14ymedio, Yoani Sanchez, Generation Y, Havana, 11 March 2020 — Seventeen years ago, while the world was focused on watching the invasion of Iraq, the Cuban regime took advantage of the distraction to strike the repressive coup that came to be called the Black Spring. This March, as the international media dedicates its headlines to the coronavirus, the Plaza of the Revolution is tightening the screws of control. The most visible face of these new raids is the artist Luis Manuel Otero Alcántara, who has been imprisoned since Sunday March 1st for two alleged crimes, one of insult against the national symbols and the other of property damage.
Otero Alcántara creates a type of irreverent and social art that annoys the officialdom. The protest for the elimination of the bust of a communist leader to inaugurate a luxurious hotel in its place, also recalls in one of its installations the cache of weapons that Havana tried to pass through the Panama Canal bound for North Korea. A resident of San Isidro, one of the poorest areas of the Cuban capital, this artist born in 1987 has become the stone in the shoe of the stagnant Cuban Government.
The discomfort caused by Otero Alcántara among the island’s nomenklatura has several causes. He comes from a poor family, is mixed race and was born within the Revolutionary process. The authorities find it disturbing that, after having received a ‘free education and healthcare,’ as the official propaganda wearily repeats, he chooses not to applaud but to question.
To make matters worse, with his art he disassembles and desacralizes power by speaking to them on familiar and personal terms. They also reject his universal gaze, his successful use of new technologies, which have helped him to disseminate his actions, and his social commitment that places him in the uncomfortable category of artivist.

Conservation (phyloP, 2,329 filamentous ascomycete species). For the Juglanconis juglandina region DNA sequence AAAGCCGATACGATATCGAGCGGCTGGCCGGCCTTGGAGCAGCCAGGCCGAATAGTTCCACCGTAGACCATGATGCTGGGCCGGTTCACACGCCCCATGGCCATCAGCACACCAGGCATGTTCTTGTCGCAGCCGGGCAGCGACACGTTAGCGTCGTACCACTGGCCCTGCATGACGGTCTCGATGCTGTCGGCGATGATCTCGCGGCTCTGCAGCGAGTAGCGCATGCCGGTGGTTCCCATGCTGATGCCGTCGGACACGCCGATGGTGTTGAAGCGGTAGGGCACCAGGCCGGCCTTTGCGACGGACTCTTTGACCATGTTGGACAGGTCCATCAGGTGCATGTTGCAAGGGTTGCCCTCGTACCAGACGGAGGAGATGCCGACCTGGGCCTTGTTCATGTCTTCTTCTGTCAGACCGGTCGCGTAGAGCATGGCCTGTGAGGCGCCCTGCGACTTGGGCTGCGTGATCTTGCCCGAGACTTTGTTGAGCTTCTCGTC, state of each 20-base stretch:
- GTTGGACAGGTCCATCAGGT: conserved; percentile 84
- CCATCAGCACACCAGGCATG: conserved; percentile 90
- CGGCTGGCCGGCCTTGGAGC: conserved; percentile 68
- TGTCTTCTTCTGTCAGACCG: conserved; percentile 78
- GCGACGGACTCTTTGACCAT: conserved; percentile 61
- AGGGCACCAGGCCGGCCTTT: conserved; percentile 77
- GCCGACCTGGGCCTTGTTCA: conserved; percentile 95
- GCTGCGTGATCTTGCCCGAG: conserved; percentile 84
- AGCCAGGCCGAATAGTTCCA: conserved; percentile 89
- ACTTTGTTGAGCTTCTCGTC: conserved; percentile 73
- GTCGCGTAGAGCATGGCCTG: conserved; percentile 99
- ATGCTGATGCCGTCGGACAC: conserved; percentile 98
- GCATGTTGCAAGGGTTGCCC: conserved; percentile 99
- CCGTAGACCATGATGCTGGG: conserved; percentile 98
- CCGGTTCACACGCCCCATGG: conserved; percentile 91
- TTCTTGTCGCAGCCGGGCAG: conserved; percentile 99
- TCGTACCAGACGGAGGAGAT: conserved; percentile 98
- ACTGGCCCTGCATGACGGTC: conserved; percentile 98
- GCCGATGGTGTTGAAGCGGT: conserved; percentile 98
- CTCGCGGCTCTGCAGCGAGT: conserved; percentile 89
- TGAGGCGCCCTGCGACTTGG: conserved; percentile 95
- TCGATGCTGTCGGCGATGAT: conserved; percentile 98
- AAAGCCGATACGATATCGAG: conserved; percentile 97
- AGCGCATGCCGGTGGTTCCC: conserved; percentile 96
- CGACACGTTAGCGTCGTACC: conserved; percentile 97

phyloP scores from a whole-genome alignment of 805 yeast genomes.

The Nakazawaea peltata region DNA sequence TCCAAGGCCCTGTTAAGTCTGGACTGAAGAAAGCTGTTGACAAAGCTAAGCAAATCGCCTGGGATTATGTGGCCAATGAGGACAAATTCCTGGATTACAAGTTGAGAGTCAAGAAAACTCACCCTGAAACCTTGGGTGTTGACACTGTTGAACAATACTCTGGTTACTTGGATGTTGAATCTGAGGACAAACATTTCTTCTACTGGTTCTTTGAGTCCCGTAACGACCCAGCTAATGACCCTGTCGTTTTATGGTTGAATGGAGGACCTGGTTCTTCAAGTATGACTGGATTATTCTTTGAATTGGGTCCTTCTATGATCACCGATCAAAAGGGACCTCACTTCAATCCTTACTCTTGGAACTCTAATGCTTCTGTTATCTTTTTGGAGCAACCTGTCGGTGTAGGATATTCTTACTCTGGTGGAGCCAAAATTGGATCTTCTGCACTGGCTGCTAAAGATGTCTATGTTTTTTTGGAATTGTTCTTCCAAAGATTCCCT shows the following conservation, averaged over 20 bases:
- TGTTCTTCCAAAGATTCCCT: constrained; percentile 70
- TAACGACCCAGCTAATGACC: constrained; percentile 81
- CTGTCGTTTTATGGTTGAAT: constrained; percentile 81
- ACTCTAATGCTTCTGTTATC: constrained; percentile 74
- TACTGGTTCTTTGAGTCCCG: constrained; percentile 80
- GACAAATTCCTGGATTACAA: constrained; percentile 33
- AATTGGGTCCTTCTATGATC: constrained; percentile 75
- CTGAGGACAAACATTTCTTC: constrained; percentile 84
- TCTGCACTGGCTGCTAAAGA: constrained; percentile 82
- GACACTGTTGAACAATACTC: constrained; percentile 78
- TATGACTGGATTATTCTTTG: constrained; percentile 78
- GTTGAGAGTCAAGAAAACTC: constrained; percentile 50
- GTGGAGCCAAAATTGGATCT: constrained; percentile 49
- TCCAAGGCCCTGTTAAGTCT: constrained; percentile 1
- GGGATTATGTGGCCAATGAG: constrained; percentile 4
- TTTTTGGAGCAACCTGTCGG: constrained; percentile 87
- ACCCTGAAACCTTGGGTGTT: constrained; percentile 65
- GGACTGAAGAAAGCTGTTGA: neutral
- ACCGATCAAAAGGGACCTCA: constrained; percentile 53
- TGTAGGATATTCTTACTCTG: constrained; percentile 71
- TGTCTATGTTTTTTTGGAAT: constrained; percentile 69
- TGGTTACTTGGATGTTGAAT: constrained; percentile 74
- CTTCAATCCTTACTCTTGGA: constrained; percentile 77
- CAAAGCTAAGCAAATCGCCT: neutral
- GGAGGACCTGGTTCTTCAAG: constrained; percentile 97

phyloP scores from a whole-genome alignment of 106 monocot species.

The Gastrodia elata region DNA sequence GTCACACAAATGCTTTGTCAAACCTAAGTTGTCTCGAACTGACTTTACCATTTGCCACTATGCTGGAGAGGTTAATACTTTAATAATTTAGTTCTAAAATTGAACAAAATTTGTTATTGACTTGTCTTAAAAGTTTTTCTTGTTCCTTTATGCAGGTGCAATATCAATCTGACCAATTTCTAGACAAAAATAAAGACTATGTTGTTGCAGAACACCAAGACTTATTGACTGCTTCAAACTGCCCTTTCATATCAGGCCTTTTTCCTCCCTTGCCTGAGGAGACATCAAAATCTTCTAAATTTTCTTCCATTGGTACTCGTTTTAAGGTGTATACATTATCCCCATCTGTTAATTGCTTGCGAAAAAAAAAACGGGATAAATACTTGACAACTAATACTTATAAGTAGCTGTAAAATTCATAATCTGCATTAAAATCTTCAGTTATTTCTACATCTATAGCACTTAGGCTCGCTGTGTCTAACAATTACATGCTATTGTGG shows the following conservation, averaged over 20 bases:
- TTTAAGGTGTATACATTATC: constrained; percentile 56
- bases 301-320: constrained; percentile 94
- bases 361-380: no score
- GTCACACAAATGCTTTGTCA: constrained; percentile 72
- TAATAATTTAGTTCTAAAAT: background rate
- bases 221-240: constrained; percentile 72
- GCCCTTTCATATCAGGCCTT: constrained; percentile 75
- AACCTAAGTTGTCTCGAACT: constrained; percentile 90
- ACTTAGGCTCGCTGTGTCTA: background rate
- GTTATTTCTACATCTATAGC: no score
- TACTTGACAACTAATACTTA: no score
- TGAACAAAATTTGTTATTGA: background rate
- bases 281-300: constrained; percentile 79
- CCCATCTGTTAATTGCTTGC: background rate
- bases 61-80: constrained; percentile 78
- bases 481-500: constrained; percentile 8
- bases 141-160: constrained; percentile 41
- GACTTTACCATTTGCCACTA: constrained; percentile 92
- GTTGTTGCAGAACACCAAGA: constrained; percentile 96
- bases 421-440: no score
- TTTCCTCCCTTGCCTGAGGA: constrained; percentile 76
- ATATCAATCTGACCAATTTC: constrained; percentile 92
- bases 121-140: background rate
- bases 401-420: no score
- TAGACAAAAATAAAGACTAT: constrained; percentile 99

However, what Castroism is particularly bothered by is the crosscutting nature of Otero Alcántara, who has successfully included in his works the LGBTI agenda, the defense of animals, urban music, alternative literature, dissident postulates, the relationship between Cuba and the United States, the pains of exile, the rescue — beyond ideology — of national symbols, and criticism of Fidel Castro’s personal excesses. Irony, sarcasm and questioning mark his work with a freshness and spontaneity that many of those other creators – the ‘official’ ones from the gallery and catalog – have given up, preferring not to inconvenience power but rather to dedicate themselves to selling their art without getting into trouble.
For using the Cuban flag in several of his installations and performances, Otero Alcántara will be tried in a context in which police citations against activists are increasing, are arbitrary arrests and the violation of independent journalists’ freedom of movement. Probably in its heated offices the Communist Party is planning to make this trial an exemplary action that will permeate the whole of society, spurred on by the shortages, the inefficiency of the system and the dysfunctionality of the institutions. In response to the lack of bread, fear.
As in March 2003, the Cuban regime hopes to take advantage of global distraction to deal a further blow to citizen liberties. The Black Spring returns, but it remains to be seen how we are going to react to it now.
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